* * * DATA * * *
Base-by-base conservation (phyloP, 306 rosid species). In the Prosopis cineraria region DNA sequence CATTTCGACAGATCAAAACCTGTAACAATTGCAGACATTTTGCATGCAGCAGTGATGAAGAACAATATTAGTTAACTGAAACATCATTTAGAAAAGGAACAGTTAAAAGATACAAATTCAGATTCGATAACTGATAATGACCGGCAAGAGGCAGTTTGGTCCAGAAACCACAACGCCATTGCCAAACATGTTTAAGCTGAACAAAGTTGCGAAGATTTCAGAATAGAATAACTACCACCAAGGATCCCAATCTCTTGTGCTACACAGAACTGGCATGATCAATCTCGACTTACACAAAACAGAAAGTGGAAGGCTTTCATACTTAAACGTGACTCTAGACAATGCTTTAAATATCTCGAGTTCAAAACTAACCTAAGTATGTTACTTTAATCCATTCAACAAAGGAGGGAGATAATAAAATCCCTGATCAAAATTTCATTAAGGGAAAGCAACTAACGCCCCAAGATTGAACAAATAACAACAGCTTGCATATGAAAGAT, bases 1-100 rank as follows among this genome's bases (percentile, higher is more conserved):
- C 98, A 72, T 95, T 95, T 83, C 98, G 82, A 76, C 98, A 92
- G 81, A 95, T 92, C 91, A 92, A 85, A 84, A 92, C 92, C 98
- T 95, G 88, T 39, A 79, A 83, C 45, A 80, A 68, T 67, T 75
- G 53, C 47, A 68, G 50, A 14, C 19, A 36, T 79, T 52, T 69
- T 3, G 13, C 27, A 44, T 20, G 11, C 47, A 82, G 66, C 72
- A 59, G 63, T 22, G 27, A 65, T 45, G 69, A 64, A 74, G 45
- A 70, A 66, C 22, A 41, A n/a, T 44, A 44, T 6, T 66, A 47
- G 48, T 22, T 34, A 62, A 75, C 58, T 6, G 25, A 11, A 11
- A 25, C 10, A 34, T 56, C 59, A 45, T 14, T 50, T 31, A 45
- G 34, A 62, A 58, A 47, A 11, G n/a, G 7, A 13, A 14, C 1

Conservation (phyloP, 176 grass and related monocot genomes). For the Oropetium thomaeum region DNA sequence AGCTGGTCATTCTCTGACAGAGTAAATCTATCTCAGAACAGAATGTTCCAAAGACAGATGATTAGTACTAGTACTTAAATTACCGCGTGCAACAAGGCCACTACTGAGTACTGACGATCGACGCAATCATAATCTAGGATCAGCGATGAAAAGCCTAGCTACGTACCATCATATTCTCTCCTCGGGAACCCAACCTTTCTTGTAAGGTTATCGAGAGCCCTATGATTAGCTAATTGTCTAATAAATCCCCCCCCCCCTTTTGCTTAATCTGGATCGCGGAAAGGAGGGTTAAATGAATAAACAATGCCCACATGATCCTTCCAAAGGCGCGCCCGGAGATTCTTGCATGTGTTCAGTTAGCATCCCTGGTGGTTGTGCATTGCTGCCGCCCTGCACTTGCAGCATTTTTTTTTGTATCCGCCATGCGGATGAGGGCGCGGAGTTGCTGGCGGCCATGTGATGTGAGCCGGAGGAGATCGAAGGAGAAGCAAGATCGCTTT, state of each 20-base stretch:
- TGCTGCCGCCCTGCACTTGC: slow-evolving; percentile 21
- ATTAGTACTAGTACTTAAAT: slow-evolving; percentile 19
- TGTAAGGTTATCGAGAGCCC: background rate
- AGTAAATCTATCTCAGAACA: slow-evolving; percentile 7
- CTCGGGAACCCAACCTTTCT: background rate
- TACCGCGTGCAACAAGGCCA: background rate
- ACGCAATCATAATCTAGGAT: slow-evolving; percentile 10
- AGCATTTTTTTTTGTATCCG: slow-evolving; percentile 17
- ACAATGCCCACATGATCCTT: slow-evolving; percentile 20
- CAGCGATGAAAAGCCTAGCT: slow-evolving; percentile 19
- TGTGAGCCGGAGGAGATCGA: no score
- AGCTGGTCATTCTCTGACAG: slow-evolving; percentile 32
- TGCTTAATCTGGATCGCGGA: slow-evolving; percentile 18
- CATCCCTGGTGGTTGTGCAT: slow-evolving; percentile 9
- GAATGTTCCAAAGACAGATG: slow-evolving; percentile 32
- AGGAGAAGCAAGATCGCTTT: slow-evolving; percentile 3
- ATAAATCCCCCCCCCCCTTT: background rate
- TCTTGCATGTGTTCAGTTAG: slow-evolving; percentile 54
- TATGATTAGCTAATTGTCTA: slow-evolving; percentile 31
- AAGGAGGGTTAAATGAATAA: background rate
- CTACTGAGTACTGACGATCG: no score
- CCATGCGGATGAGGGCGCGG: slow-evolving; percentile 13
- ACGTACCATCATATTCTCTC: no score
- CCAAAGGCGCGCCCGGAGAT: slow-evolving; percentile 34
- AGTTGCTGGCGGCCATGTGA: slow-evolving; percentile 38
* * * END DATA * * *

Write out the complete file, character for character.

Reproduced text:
Base-by-base conservation (phyloP, 306 rosid species). In the Prosopis cineraria region DNA sequence CATTTCGACAGATCAAAACCTGTAACAATTGCAGACATTTTGCATGCAGCAGTGATGAAGAACAATATTAGTTAACTGAAACATCATTTAGAAAAGGAACAGTTAAAAGATACAAATTCAGATTCGATAACTGATAATGACCGGCAAGAGGCAGTTTGGTCCAGAAACCACAACGCCATTGCCAAACATGTTTAAGCTGAACAAAGTTGCGAAGATTTCAGAATAGAATAACTACCACCAAGGATCCCAATCTCTTGTGCTACACAGAACTGGCATGATCAATCTCGACTTACACAAAACAGAAAGTGGAAGGCTTTCATACTTAAACGTGACTCTAGACAATGCTTTAAATATCTCGAGTTCAAAACTAACCTAAGTATGTTACTTTAATCCATTCAACAAAGGAGGGAGATAATAAAATCCCTGATCAAAATTTCATTAAGGGAAAGCAACTAACGCCCCAAGATTGAACAAATAACAACAGCTTGCATATGAAAGAT, bases 1-100 rank as follows among this genome's bases (percentile, higher is more conserved):
- C 98, A 72, T 95, T 95, T 83, C 98, G 82, A 76, C 98, A 92
- G 81, A 95, T 92, C 91, A 92, A 85, A 84, A 92, C 92, C 98
- T 95, G 88, T 39, A 79, A 83, C 45, A 80, A 68, T 67, T 75
- G 53, C 47, A 68, G 50, A 14, C 19, A 36, T 79, T 52, T 69
- T 3, G 13, C 27, A 44, T 20, G 11, C 47, A 82, G 66, C 72
- A 59, G 63, T 22, G 27, A 65, T 45, G 69, A 64, A 74, G 45
- A 70, A 66, C 22, A 41, A n/a, T 44, A 44, T 6, T 66, A 47
- G 48, T 22, T 34, A 62, A 75, C 58, T 6, G 25, A 11, A 11
- A 25, C 10, A 34, T 56, C 59, A 45, T 14, T 50, T 31, A 45
- G 34, A 62, A 58, A 47, A 11, G n/a, G 7, A 13, A 14, C 1

Conservation (phyloP, 176 grass and related monocot genomes). For the Oropetium thomaeum region DNA sequence AGCTGGTCATTCTCTGACAGAGTAAATCTATCTCAGAACAGAATGTTCCAAAGACAGATGATTAGTACTAGTACTTAAATTACCGCGTGCAACAAGGCCACTACTGAGTACTGACGATCGACGCAATCATAATCTAGGATCAGCGATGAAAAGCCTAGCTACGTACCATCATATTCTCTCCTCGGGAACCCAACCTTTCTTGTAAGGTTATCGAGAGCCCTATGATTAGCTAATTGTCTAATAAATCCCCCCCCCCCTTTTGCTTAATCTGGATCGCGGAAAGGAGGGTTAAATGAATAAACAATGCCCACATGATCCTTCCAAAGGCGCGCCCGGAGATTCTTGCATGTGTTCAGTTAGCATCCCTGGTGGTTGTGCATTGCTGCCGCCCTGCACTTGCAGCATTTTTTTTTGTATCCGCCATGCGGATGAGGGCGCGGAGTTGCTGGCGGCCATGTGATGTGAGCCGGAGGAGATCGAAGGAGAAGCAAGATCGCTTT, state of each 20-base stretch:
- TGCTGCCGCCCTGCACTTGC: slow-evolving; percentile 21
- ATTAGTACTAGTACTTAAAT: slow-evolving; percentile 19
- TGTAAGGTTATCGAGAGCCC: background rate
- AGTAAATCTATCTCAGAACA: slow-evolving; percentile 7
- CTCGGGAACCCAACCTTTCT: background rate
- TACCGCGTGCAACAAGGCCA: background rate
- ACGCAATCATAATCTAGGAT: slow-evolving; percentile 10
- AGCATTTTTTTTTGTATCCG: slow-evolving; percentile 17
- ACAATGCCCACATGATCCTT: slow-evolving; percentile 20
- CAGCGATGAAAAGCCTAGCT: slow-evolving; percentile 19
- TGTGAGCCGGAGGAGATCGA: no score
- AGCTGGTCATTCTCTGACAG: slow-evolving; percentile 32
- TGCTTAATCTGGATCGCGGA: slow-evolving; percentile 18
- CATCCCTGGTGGTTGTGCAT: slow-evolving; percentile 9
- GAATGTTCCAAAGACAGATG: slow-evolving; percentile 32
- AGGAGAAGCAAGATCGCTTT: slow-evolving; percentile 3
- ATAAATCCCCCCCCCCCTTT: background rate
- TCTTGCATGTGTTCAGTTAG: slow-evolving; percentile 54
- TATGATTAGCTAATTGTCTA: slow-evolving; percentile 31
- AAGGAGGGTTAAATGAATAA: background rate
- CTACTGAGTACTGACGATCG: no score
- CCATGCGGATGAGGGCGCGG: slow-evolving; percentile 13
- ACGTACCATCATATTCTCTC: no score
- CCAAAGGCGCGCCCGGAGAT: slow-evolving; percentile 34
- AGTTGCTGGCGGCCATGTGA: slow-evolving; percentile 38